Leonard Cohen
He was a Canadian Jew who incorporated some aspects of Buddhist philosophy into his daily life; whose mother immigrated from Lithuania and father's parents from Poland; who got his first big break while living in New York, and ultimately died in California. In other words, he was such a mutt that he was precisely the kind of person for whom the United States was created.

Leonard Cohen was a poet and novelist before he tried his hand at songwriting, and although he churned out great work in all three endeavors, it was the latter which made him something of a legend.

When he met Judy Collins in 1966, he was unknown and little of his work had sold, and he was already in his thirties. That was a daunting situation when you consider that the music business idolizes youth and the phrase "don't trust anyone over thirty" had recently entered the pop culture lexicon. Making Cohen even more of a long shot was the fact that he was modest and shy and had never performed before an audience.

But when he sang his songs "Suzanne" and "Dress Rehearsal Rag" for Collins on the night they met, she was blown away and started encouraging him to make music his trade. She recorded those songs on her album In Your Life, with the former going gold, and thus Cohen became known within the industry as a songwriter.

Collins finally convinced a reluctant Cohen to perform publicly at a protest concert in April 1967. Legs shaking with nervousness, he opened with "Suzanne" and became tongue-tied halfway through and left the stage, embarrassed. But with encouragement from Collins backstage and audible cries of "We love you!" from the audience, he went back out and sang the song in its entirety and received thundering applause -- and from there, proceeded to tour for the next 49 years.

Leonard Cohen is unique in that almost nobody has heard his voice singing a song on the radio, yet almost everybody has heard his songs... And almost everybody has heard songs that might not have existed without him, for music stars across the globe have covered his tunes and been influenced by him when writing their own... Bruce Eder said of Cohen that "second only to Bob Dylan (and perhaps Paul Simon), he commands the attention of critics and younger musicians more firmly than any other musician from the 1960's who continued to work in the 21st century."

His songs were deep and contemplative and reached their pinnacle with "Hallelujah" -- an anguished soul-scorcher that has been recorded by more than 300 artists in multiple languages, and about which an entire book has been written. In my opinion, the greatest recording of it (and perhaps any song) is this one by k.d. lang.

An iconoclast to the end, Cohen became more popular the older he got and even more productive the older he got. Though he was a notorious perfectionist who took time to get things right and spent five years composing "Hallelujah," he cranked out three whole albums in his last four years, between the ages of 78 and 82.

Last summer he learned that Marianne Ihlen, his lover from the 1960's who inspired several of his songs including "Bird on a Wire," was dying from incurable leukemia in Norway. He sent her a letter in which he wrote "we are really so old and our bodies are falling apart and I think I will follow you very soon...know that I am so close behind you that if you stretch out your hand, I think you can reach mine." She slipped the surly bonds on July 29th and he followed on November 7th.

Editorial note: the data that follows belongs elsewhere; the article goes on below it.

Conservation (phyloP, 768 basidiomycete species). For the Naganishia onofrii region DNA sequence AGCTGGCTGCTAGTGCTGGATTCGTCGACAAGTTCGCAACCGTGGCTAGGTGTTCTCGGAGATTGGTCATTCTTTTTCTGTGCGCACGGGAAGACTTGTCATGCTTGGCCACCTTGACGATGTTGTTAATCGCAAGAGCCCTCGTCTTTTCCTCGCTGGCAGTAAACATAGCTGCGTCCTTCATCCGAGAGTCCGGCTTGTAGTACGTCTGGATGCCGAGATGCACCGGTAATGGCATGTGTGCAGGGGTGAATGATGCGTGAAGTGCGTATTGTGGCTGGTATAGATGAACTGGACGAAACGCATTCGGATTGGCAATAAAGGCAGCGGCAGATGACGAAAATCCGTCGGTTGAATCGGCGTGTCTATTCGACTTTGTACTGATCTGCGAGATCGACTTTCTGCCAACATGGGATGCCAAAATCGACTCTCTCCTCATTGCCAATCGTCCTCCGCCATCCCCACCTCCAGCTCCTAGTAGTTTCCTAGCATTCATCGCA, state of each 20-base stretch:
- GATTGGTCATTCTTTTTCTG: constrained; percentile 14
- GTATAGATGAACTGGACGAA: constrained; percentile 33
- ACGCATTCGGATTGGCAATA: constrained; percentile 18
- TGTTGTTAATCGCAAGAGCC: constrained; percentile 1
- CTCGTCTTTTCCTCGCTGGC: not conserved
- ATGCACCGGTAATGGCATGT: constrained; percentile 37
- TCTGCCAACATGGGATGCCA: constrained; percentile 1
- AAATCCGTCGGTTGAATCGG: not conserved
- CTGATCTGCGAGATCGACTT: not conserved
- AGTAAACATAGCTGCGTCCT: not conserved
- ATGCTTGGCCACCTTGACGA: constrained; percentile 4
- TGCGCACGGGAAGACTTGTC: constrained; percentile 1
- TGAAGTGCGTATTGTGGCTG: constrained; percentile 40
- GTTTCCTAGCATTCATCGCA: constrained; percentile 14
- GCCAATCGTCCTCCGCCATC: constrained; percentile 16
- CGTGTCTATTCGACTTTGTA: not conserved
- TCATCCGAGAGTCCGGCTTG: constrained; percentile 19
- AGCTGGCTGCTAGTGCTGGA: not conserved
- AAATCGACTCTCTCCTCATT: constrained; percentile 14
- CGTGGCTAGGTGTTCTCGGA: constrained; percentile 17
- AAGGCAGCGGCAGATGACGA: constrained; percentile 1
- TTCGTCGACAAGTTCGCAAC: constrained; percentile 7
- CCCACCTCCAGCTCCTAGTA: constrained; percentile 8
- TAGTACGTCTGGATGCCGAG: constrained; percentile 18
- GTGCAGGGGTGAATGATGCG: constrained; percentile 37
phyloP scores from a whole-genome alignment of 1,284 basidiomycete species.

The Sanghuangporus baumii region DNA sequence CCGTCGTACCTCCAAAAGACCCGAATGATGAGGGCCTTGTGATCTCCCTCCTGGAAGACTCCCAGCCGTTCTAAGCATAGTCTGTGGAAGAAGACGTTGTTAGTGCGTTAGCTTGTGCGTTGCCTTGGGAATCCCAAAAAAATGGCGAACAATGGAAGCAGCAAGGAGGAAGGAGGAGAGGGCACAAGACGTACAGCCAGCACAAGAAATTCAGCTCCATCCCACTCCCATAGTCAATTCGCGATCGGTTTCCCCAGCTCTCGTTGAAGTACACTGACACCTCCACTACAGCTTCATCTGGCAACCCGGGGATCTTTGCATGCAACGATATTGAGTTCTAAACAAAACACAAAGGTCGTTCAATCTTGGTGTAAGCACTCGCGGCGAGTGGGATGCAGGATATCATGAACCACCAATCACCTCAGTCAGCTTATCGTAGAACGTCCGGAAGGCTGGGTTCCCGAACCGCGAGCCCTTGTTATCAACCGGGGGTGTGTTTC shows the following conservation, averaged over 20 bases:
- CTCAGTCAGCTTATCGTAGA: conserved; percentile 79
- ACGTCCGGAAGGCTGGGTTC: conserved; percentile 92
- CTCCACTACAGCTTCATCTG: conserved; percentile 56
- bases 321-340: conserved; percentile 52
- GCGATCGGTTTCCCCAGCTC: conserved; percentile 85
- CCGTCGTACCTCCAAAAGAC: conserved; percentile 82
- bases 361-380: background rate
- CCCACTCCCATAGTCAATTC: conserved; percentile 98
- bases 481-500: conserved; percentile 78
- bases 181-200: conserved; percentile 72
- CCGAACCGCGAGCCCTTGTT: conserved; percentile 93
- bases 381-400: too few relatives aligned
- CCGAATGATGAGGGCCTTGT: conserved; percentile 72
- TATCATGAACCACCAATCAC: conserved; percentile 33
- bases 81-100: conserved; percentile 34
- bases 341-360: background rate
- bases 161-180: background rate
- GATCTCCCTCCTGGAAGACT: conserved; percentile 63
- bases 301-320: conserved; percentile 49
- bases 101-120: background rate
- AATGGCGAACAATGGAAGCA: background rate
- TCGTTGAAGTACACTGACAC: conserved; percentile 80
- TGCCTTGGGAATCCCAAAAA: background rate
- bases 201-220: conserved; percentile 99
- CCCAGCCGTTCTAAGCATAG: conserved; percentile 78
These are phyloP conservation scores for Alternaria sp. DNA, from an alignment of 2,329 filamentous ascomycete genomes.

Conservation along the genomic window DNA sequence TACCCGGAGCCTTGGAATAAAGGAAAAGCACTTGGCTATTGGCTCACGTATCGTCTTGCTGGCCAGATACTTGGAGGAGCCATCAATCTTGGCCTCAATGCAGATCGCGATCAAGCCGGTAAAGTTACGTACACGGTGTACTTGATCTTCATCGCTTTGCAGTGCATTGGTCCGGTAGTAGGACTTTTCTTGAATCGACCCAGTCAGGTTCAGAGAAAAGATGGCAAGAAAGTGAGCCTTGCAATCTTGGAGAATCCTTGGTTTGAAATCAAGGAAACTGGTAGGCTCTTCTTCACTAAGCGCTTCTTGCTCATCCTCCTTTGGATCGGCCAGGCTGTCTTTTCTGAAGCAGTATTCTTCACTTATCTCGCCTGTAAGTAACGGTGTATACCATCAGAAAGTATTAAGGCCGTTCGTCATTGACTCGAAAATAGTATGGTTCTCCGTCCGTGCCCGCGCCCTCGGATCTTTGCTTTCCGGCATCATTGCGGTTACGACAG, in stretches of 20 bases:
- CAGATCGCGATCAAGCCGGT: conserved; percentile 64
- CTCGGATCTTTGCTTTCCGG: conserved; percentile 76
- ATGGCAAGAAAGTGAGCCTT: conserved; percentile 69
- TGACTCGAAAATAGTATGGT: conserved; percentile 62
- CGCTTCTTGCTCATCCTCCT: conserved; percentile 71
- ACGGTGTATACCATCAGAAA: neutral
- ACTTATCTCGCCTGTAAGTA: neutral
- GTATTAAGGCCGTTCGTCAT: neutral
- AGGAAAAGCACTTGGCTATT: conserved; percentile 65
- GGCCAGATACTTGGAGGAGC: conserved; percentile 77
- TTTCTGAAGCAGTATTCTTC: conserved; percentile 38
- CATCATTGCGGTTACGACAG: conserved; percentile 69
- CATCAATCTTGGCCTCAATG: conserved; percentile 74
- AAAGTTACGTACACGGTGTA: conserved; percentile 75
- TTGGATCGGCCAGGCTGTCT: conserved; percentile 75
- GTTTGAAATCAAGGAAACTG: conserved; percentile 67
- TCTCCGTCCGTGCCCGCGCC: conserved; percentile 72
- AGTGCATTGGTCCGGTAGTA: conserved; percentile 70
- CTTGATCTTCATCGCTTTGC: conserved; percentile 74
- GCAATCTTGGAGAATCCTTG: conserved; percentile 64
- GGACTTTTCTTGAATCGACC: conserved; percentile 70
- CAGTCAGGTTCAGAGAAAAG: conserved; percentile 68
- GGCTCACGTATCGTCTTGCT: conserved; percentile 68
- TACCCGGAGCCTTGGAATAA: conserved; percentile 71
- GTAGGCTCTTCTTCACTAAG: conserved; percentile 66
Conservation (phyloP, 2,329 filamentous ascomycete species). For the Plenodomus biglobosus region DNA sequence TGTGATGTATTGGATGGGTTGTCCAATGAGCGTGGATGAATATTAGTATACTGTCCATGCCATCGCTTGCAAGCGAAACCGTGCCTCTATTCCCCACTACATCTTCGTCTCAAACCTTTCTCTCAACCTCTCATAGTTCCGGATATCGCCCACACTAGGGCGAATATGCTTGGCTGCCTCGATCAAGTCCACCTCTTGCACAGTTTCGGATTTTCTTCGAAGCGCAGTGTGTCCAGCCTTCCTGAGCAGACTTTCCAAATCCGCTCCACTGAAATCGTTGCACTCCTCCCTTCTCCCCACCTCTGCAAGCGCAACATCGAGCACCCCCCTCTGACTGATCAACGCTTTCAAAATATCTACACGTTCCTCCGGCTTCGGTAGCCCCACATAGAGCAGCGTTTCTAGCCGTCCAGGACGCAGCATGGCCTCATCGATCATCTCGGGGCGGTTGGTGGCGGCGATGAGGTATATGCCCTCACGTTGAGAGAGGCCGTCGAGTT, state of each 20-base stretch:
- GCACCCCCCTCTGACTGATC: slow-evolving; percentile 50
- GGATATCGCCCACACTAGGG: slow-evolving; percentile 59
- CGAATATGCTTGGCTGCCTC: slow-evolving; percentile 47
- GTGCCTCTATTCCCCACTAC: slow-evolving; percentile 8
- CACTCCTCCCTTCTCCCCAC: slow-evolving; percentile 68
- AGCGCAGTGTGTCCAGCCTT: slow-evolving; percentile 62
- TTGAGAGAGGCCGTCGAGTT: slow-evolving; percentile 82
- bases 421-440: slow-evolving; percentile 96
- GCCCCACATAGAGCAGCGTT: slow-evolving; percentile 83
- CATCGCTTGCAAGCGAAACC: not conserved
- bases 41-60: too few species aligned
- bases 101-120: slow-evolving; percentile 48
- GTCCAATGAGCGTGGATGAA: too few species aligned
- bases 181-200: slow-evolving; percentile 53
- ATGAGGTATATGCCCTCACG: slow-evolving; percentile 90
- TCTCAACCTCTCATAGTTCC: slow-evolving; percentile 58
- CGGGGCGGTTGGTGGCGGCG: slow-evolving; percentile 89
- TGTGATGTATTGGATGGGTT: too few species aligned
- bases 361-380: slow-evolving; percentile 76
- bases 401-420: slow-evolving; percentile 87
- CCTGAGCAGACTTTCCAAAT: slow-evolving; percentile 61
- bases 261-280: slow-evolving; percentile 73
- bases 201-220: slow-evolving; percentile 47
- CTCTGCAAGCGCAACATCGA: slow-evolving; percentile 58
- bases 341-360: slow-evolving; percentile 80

Gene Wilder
Movies made his famous, but he was not a creature of Hollywood.

Jerome Silberman was born in Milwaukee in 1933 to Jewish immigrants from Russia; graduated from the University of Iowa; and passed away last August in Connecticut. Along the way, he opted for "Gene Wilder" to be his stage name when he was 26, some three years before his first appearance on Broadway, seven before his first TV appearance, and eight before his first film role.

Comedies were Wilder's forte and he developed strong working relationships with director Mel Brooks and comedian/actor Richard Pryor. A listing of the comedies in which he appeared reads like a Hall of Fame of 1970's and 1980's classics -- Blazing Saddles, Silver Streak, Stir Crazy, and See No Evil, Hear No Evil, to name a few -- but he was a soft-hearted man who was just as comfortable being sentimental as he was cracking jokes.

After his wife Gilda Radner died of metastatic ovarian cancer in 1989, he dedicated himself to educating the public about the disease and seeking a cure. A full nine years after her death, Wilder co-authored a book with oncologist Steven Piver in which he shared details of her battle with the disease.

One month after 9/11, he raised money to help families affected by the attack by reading from the book Charlie and the Chocolate Factory at the Westport Country Playhouse (as you probably know, he starred as factory owner Willy Wonka in the book's 1971 film adaptation).

Kenny Baker and Michu Meszaros
You might not know their names or faces, but you probably do know their work. For untold millions of Americans, especially those who are roughly my age (46), Kenny Baker and Mihaly "Michu" Meszaros contributed mightily to our youthful entertainment.

Both dwarfs, Baker was born in England in 1934 and Meszaros in Hungary in 1939. In the 1970's, Baker was offered the role of R2D2 in Star Wars and accepted it after originally resisting. In the 1980's, Meszaros was offered and accepted the role of ALF for the NBC sitcom.

They performed their biggest roles ensconced in costumes with their faces hidden, but they performed them nonetheless, and they enriched our culture.